Lá Na mBan

by Sighle Meehan

To Alice Stopford Green 1947 – 1929

It is 1923 and I find you in the Seanad,
Alice Stopford Green, an elderly woman
still striving for your ideal Ireland
autonomous and sovereign.
You vote to retain divorce,
advise on the Garda Síochána bill,
research Irish manuscripts.
Words blur as light fades and 1923
draws in her evenings. You are
unsettled, ghosts move in the shadows
you think you hear gunfire, sister fighting sister.

You pause, let the years unravel.
1918. A bill passed in Westminster!
Conscription of Irish men!
Enforcement without consent is tyranny, you declared
and called for Lá na mBan, a day
for Irish women to show their strength,
sign a pledge, resist conscription.

In City Halls and Town Halls,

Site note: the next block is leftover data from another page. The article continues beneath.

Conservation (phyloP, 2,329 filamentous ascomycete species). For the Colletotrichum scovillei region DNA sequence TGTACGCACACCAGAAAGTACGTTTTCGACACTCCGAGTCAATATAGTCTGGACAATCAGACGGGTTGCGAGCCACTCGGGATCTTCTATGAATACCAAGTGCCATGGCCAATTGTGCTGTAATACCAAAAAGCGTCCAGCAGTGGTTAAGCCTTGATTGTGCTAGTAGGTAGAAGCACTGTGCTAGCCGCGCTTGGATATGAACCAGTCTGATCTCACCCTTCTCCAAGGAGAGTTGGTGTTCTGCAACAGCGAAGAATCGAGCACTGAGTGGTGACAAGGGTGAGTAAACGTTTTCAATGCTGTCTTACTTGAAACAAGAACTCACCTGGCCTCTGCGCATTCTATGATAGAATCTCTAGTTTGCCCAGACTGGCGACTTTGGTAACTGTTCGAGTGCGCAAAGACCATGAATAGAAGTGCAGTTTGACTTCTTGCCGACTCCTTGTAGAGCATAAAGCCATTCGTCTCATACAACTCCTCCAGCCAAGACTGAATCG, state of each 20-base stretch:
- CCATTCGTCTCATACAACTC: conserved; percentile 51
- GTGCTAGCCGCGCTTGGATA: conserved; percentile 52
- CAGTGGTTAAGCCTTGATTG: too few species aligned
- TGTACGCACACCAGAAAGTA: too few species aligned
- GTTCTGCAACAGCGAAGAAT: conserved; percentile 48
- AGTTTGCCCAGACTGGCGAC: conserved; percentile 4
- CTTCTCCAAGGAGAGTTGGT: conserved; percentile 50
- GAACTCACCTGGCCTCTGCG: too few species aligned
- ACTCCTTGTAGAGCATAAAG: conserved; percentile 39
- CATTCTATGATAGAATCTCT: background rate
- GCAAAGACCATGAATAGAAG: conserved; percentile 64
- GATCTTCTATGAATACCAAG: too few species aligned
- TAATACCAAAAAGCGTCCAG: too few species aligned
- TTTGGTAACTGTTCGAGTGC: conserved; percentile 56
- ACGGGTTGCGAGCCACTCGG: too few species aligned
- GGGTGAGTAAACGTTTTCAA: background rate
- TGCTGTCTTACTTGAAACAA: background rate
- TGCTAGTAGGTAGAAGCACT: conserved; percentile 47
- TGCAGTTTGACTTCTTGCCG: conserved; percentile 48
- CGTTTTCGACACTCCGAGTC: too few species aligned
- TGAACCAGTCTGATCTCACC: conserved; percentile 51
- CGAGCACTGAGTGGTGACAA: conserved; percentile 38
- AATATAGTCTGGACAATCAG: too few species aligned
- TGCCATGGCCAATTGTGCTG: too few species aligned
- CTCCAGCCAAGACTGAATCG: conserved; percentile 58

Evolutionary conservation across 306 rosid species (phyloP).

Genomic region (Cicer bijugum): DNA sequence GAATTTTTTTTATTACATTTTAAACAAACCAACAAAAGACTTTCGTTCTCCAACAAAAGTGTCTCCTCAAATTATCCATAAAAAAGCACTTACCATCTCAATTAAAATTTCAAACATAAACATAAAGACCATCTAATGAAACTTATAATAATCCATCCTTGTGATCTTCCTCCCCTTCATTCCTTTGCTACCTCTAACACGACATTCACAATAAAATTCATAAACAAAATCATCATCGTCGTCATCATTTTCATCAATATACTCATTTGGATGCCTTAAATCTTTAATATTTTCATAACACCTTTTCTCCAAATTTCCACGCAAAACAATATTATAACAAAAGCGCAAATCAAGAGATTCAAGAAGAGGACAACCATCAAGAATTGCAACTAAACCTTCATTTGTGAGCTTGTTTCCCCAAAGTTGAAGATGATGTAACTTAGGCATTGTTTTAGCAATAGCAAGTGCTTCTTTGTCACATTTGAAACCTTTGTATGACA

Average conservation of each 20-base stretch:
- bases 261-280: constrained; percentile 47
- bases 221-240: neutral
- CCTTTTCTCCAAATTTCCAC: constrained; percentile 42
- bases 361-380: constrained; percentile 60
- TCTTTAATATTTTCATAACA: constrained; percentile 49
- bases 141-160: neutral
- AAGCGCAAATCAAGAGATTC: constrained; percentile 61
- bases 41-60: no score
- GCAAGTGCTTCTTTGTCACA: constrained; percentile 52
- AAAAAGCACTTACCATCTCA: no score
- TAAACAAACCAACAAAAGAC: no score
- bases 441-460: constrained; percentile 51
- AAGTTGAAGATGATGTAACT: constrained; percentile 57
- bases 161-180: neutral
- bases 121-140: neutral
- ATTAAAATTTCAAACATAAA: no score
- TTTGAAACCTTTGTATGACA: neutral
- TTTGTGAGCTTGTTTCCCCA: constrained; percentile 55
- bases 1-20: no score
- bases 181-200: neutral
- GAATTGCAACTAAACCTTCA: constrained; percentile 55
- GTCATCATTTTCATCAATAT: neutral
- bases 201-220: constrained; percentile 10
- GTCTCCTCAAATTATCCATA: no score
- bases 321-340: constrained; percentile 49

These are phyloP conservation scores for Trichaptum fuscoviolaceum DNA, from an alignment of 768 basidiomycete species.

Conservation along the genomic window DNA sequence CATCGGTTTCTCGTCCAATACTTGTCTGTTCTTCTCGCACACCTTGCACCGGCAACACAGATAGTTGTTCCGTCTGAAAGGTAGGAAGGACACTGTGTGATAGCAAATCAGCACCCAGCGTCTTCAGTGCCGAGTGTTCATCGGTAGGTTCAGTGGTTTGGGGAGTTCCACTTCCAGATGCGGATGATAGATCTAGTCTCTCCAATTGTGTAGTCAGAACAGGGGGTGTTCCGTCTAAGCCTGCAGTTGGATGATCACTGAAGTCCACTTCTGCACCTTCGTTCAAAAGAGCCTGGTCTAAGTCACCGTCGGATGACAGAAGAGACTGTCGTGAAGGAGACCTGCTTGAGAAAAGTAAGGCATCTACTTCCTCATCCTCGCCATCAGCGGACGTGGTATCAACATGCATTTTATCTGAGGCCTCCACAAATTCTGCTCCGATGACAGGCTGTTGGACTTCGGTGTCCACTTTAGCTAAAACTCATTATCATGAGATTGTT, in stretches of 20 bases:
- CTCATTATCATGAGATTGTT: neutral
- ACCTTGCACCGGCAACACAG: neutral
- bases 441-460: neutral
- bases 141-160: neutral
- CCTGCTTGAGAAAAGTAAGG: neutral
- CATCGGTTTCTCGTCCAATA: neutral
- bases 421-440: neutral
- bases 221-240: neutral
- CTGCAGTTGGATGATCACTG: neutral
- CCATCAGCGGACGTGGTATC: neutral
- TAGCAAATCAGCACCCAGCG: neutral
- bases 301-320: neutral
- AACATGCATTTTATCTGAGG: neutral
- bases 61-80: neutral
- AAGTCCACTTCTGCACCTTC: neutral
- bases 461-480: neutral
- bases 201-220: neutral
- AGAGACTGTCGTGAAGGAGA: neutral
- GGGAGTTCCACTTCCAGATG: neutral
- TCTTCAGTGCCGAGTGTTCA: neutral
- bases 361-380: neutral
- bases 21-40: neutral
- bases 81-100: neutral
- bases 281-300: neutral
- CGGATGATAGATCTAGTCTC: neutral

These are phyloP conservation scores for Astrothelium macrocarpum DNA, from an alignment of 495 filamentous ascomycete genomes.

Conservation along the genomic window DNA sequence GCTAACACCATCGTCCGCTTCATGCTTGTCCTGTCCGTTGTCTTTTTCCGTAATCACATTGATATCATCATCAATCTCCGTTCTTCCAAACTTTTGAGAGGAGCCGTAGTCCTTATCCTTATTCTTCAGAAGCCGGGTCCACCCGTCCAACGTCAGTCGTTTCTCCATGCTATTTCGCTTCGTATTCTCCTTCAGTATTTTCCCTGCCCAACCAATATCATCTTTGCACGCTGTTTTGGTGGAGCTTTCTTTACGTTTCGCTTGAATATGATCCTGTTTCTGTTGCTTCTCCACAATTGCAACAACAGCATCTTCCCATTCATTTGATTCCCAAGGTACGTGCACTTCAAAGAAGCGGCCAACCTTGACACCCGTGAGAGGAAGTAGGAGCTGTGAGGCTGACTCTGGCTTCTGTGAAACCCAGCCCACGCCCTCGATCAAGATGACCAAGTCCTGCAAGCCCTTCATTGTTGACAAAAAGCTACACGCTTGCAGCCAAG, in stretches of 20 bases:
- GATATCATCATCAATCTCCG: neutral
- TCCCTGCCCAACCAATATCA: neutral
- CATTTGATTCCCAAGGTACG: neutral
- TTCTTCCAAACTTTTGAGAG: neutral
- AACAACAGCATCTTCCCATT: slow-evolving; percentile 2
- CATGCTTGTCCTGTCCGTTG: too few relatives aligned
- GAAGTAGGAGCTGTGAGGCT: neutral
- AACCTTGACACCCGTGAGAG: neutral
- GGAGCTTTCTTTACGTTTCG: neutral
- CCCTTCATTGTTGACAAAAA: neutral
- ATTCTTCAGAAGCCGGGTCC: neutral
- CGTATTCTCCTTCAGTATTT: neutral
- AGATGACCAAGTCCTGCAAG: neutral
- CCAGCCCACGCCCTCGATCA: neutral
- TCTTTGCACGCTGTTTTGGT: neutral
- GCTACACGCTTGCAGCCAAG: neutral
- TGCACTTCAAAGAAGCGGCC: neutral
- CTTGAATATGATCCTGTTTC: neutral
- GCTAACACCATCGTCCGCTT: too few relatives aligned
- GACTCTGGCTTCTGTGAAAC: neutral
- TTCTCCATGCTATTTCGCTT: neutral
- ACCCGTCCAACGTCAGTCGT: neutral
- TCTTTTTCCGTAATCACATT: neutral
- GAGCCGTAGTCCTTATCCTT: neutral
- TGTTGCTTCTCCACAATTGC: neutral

beside churches, monuments
they signed in thousands,
tens of thousands.
Womens’ Unions, Womens’ Franchise,
Munitions workers, Cumann na mBan,
women of the Irish Citizen Army,
business girls, housewives, convent nuns.
Two thirds of Ireland’s women pledged
We will not fill the places of men deprived,
We will help the families of men who suffer.
We are resolved.

You wave at the ghosts. Mná na hÉireann,
their strength will not be vanquished.
Saorstát Éireann.
You taste the words,
taste the constitution
every person, without distinction of sex

This poem was composed during a series of creative writing workshops for Comhrá na mBan Centenary Writers Group led by Emily Cullen at Westside Library, Galway during September – December 2023, as part of the ‘Reflections – A Commemoration of the Irish Women of 1923.This project was presented by Galway City Council, Galway Public Libraries & Galway City Museum & supported by the Department of Tourism, Culture, Arts, Gaeltacht, Sports and Media. 

Cover Image: UCD School of History and Archives. UCD Archives. Tierney/MacNeill Photographs. LA30/PH/402 http://dx.doi.org/info:fedora/ivrla:34550